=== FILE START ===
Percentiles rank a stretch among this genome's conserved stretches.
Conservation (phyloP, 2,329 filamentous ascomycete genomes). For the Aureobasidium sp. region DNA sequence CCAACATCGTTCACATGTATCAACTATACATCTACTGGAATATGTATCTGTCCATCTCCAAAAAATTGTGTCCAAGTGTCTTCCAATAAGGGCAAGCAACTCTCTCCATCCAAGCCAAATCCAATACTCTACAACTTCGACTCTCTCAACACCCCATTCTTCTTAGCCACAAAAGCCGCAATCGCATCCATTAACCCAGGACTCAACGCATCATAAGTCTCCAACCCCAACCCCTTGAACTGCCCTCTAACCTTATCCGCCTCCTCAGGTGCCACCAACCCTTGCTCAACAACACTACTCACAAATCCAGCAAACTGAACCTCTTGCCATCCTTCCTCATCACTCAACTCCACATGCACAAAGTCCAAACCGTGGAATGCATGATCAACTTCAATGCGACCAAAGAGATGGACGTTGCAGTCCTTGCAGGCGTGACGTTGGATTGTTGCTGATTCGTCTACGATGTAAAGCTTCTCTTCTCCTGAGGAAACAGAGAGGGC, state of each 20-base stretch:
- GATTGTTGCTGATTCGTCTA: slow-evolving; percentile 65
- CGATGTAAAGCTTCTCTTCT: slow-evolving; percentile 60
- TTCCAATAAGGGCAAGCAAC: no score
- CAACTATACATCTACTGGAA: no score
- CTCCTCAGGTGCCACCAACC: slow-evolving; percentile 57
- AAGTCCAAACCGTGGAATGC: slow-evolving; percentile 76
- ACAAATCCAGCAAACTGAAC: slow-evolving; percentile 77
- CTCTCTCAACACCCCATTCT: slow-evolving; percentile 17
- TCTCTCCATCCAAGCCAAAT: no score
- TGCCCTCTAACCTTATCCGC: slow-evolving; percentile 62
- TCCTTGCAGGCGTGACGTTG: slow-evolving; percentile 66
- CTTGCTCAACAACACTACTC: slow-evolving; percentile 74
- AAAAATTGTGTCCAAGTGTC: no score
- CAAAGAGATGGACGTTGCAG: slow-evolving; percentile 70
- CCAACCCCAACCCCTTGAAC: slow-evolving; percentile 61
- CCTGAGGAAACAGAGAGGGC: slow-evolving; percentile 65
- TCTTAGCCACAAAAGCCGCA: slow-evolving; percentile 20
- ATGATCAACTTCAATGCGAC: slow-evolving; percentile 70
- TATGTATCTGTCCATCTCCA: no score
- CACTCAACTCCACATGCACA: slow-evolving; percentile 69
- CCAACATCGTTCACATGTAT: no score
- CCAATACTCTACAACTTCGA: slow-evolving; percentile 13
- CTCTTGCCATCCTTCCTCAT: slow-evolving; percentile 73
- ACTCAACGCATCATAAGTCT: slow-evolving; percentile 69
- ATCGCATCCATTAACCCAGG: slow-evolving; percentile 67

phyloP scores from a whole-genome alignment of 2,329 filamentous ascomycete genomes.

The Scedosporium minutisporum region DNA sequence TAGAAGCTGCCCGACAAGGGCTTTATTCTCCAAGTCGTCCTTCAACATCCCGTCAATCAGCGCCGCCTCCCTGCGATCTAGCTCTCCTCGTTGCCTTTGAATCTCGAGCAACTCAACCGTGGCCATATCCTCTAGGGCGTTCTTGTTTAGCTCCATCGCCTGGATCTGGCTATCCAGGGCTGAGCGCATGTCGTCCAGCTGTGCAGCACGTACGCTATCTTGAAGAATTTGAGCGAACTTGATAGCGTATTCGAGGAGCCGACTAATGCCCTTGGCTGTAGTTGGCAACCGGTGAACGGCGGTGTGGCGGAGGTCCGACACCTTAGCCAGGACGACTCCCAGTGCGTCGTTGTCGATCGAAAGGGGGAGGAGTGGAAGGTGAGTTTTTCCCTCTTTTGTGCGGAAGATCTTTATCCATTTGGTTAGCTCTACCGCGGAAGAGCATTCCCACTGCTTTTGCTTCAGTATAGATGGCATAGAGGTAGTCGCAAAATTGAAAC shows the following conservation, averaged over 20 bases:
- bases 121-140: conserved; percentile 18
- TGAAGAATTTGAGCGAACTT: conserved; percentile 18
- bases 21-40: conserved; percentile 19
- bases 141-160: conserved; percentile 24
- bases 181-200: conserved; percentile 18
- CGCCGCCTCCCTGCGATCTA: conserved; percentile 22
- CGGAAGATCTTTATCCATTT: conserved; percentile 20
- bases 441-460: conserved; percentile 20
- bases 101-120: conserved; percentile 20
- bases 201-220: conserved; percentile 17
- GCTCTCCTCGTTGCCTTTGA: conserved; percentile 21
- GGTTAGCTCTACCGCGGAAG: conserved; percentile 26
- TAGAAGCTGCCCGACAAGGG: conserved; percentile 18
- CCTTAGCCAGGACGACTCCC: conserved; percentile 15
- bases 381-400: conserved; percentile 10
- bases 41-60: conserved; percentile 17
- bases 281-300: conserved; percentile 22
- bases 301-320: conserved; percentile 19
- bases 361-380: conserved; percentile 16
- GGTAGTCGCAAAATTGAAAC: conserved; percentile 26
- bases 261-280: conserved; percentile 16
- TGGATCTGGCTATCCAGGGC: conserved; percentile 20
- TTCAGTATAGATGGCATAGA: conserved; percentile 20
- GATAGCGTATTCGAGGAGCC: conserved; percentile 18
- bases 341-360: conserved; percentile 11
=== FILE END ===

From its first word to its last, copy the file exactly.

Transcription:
Percentiles rank a stretch among this genome's conserved stretches.
Conservation (phyloP, 2,329 filamentous ascomycete genomes). For the Aureobasidium sp. region DNA sequence CCAACATCGTTCACATGTATCAACTATACATCTACTGGAATATGTATCTGTCCATCTCCAAAAAATTGTGTCCAAGTGTCTTCCAATAAGGGCAAGCAACTCTCTCCATCCAAGCCAAATCCAATACTCTACAACTTCGACTCTCTCAACACCCCATTCTTCTTAGCCACAAAAGCCGCAATCGCATCCATTAACCCAGGACTCAACGCATCATAAGTCTCCAACCCCAACCCCTTGAACTGCCCTCTAACCTTATCCGCCTCCTCAGGTGCCACCAACCCTTGCTCAACAACACTACTCACAAATCCAGCAAACTGAACCTCTTGCCATCCTTCCTCATCACTCAACTCCACATGCACAAAGTCCAAACCGTGGAATGCATGATCAACTTCAATGCGACCAAAGAGATGGACGTTGCAGTCCTTGCAGGCGTGACGTTGGATTGTTGCTGATTCGTCTACGATGTAAAGCTTCTCTTCTCCTGAGGAAACAGAGAGGGC, state of each 20-base stretch:
- GATTGTTGCTGATTCGTCTA: slow-evolving; percentile 65
- CGATGTAAAGCTTCTCTTCT: slow-evolving; percentile 60
- TTCCAATAAGGGCAAGCAAC: no score
- CAACTATACATCTACTGGAA: no score
- CTCCTCAGGTGCCACCAACC: slow-evolving; percentile 57
- AAGTCCAAACCGTGGAATGC: slow-evolving; percentile 76
- ACAAATCCAGCAAACTGAAC: slow-evolving; percentile 77
- CTCTCTCAACACCCCATTCT: slow-evolving; percentile 17
- TCTCTCCATCCAAGCCAAAT: no score
- TGCCCTCTAACCTTATCCGC: slow-evolving; percentile 62
- TCCTTGCAGGCGTGACGTTG: slow-evolving; percentile 66
- CTTGCTCAACAACACTACTC: slow-evolving; percentile 74
- AAAAATTGTGTCCAAGTGTC: no score
- CAAAGAGATGGACGTTGCAG: slow-evolving; percentile 70
- CCAACCCCAACCCCTTGAAC: slow-evolving; percentile 61
- CCTGAGGAAACAGAGAGGGC: slow-evolving; percentile 65
- TCTTAGCCACAAAAGCCGCA: slow-evolving; percentile 20
- ATGATCAACTTCAATGCGAC: slow-evolving; percentile 70
- TATGTATCTGTCCATCTCCA: no score
- CACTCAACTCCACATGCACA: slow-evolving; percentile 69
- CCAACATCGTTCACATGTAT: no score
- CCAATACTCTACAACTTCGA: slow-evolving; percentile 13
- CTCTTGCCATCCTTCCTCAT: slow-evolving; percentile 73
- ACTCAACGCATCATAAGTCT: slow-evolving; percentile 69
- ATCGCATCCATTAACCCAGG: slow-evolving; percentile 67

phyloP scores from a whole-genome alignment of 2,329 filamentous ascomycete genomes.

The Scedosporium minutisporum region DNA sequence TAGAAGCTGCCCGACAAGGGCTTTATTCTCCAAGTCGTCCTTCAACATCCCGTCAATCAGCGCCGCCTCCCTGCGATCTAGCTCTCCTCGTTGCCTTTGAATCTCGAGCAACTCAACCGTGGCCATATCCTCTAGGGCGTTCTTGTTTAGCTCCATCGCCTGGATCTGGCTATCCAGGGCTGAGCGCATGTCGTCCAGCTGTGCAGCACGTACGCTATCTTGAAGAATTTGAGCGAACTTGATAGCGTATTCGAGGAGCCGACTAATGCCCTTGGCTGTAGTTGGCAACCGGTGAACGGCGGTGTGGCGGAGGTCCGACACCTTAGCCAGGACGACTCCCAGTGCGTCGTTGTCGATCGAAAGGGGGAGGAGTGGAAGGTGAGTTTTTCCCTCTTTTGTGCGGAAGATCTTTATCCATTTGGTTAGCTCTACCGCGGAAGAGCATTCCCACTGCTTTTGCTTCAGTATAGATGGCATAGAGGTAGTCGCAAAATTGAAAC shows the following conservation, averaged over 20 bases:
- bases 121-140: conserved; percentile 18
- TGAAGAATTTGAGCGAACTT: conserved; percentile 18
- bases 21-40: conserved; percentile 19
- bases 141-160: conserved; percentile 24
- bases 181-200: conserved; percentile 18
- CGCCGCCTCCCTGCGATCTA: conserved; percentile 22
- CGGAAGATCTTTATCCATTT: conserved; percentile 20
- bases 441-460: conserved; percentile 20
- bases 101-120: conserved; percentile 20
- bases 201-220: conserved; percentile 17
- GCTCTCCTCGTTGCCTTTGA: conserved; percentile 21
- GGTTAGCTCTACCGCGGAAG: conserved; percentile 26
- TAGAAGCTGCCCGACAAGGG: conserved; percentile 18
- CCTTAGCCAGGACGACTCCC: conserved; percentile 15
- bases 381-400: conserved; percentile 10
- bases 41-60: conserved; percentile 17
- bases 281-300: conserved; percentile 22
- bases 301-320: conserved; percentile 19
- bases 361-380: conserved; percentile 16
- GGTAGTCGCAAAATTGAAAC: conserved; percentile 26
- bases 261-280: conserved; percentile 16
- TGGATCTGGCTATCCAGGGC: conserved; percentile 20
- TTCAGTATAGATGGCATAGA: conserved; percentile 20
- GATAGCGTATTCGAGGAGCC: conserved; percentile 18
- bases 341-360: conserved; percentile 11